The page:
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Gap junction inhibition prevents drug-induced liver toxicity and fulminant hepatic failure.

ABSTRACT: Drug-induced liver injury (DILI) limits the development and application of many therapeutic compounds and presents major challenges to the pharmaceutical industry and clinical medicine. Acetaminophen-containing compounds are among the most frequently prescribed drugs and are also the most common cause of DILI. Here we describe a pharmacological strategy that targets gap junction communication to prevent amplification of fulminant hepatic failure and acetaminophen-induced hepatotoxicity. We demonstrate that connexin 32 (Cx32), a key hepatic gap junction protein, is an essential mediator of DILI by showing that mice deficient in Cx32 are protected against liver damage, acute inflammation and death caused by liver-toxic drugs. We identify a small-molecule inhibitor of Cx32 that protects against liver failure and death in wild-type mice when co-administered with known hepatotoxic drugs. These findings indicate that gap junction inhibition could provide a pharmaceutical strategy to limit DILI and improve drug safety.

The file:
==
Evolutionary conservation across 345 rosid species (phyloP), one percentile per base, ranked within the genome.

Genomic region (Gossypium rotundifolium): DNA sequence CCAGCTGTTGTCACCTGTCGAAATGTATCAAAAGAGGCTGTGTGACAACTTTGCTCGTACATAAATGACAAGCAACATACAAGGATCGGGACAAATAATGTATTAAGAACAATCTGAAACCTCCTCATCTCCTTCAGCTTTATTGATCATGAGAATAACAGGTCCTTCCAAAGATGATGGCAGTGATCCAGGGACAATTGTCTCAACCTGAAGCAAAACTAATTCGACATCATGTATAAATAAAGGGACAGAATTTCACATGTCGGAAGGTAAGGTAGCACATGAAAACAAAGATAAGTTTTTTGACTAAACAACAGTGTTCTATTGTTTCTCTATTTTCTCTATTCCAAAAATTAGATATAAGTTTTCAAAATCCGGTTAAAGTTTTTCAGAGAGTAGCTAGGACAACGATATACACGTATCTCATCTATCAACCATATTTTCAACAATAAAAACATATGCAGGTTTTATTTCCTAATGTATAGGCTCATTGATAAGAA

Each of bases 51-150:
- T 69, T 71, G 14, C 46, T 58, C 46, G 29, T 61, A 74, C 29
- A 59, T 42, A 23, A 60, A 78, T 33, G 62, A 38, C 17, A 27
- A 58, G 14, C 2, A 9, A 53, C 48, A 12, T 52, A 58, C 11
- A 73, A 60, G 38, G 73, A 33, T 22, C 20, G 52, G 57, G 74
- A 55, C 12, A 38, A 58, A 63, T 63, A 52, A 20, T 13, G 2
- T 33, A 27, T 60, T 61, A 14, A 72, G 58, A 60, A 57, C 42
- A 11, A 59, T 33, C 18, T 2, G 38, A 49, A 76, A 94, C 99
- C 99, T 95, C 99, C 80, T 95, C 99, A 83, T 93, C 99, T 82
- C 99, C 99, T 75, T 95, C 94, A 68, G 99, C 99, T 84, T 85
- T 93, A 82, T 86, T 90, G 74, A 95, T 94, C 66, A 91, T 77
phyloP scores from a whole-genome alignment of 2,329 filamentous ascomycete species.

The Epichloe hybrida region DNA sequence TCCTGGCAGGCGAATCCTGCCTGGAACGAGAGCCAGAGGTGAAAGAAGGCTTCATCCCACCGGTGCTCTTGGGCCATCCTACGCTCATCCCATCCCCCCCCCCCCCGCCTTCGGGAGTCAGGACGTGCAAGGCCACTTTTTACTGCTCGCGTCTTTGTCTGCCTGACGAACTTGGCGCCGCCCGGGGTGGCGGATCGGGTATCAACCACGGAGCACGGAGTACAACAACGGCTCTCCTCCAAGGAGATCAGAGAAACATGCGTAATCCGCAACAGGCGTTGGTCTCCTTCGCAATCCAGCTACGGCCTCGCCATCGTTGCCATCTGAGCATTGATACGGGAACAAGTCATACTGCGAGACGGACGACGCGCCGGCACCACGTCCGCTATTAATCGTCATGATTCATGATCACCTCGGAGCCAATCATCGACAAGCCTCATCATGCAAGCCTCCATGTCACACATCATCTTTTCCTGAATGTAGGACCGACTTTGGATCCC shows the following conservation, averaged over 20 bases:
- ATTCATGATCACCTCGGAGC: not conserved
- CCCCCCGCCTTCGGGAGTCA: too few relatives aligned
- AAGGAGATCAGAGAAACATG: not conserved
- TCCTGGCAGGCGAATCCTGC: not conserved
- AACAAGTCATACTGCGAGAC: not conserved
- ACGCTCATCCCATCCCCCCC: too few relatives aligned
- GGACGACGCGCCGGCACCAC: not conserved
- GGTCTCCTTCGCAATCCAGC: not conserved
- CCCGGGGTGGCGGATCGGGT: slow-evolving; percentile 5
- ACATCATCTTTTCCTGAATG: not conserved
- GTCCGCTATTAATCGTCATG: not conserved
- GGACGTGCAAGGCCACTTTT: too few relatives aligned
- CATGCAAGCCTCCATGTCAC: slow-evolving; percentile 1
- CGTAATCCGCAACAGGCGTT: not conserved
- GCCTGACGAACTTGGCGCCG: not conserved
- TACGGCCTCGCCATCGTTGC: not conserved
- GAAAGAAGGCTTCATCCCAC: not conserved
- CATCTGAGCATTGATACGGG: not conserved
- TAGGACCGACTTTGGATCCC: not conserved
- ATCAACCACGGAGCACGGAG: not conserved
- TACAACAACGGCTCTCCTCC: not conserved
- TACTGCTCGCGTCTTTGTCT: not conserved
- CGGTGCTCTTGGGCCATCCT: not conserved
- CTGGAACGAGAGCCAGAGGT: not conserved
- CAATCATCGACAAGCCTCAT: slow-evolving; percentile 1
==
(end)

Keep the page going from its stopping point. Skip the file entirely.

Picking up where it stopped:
PROVIDER: S-EPMC3609650 | BioStudies | 2012-01-01

REPOSITORIES: biostudies

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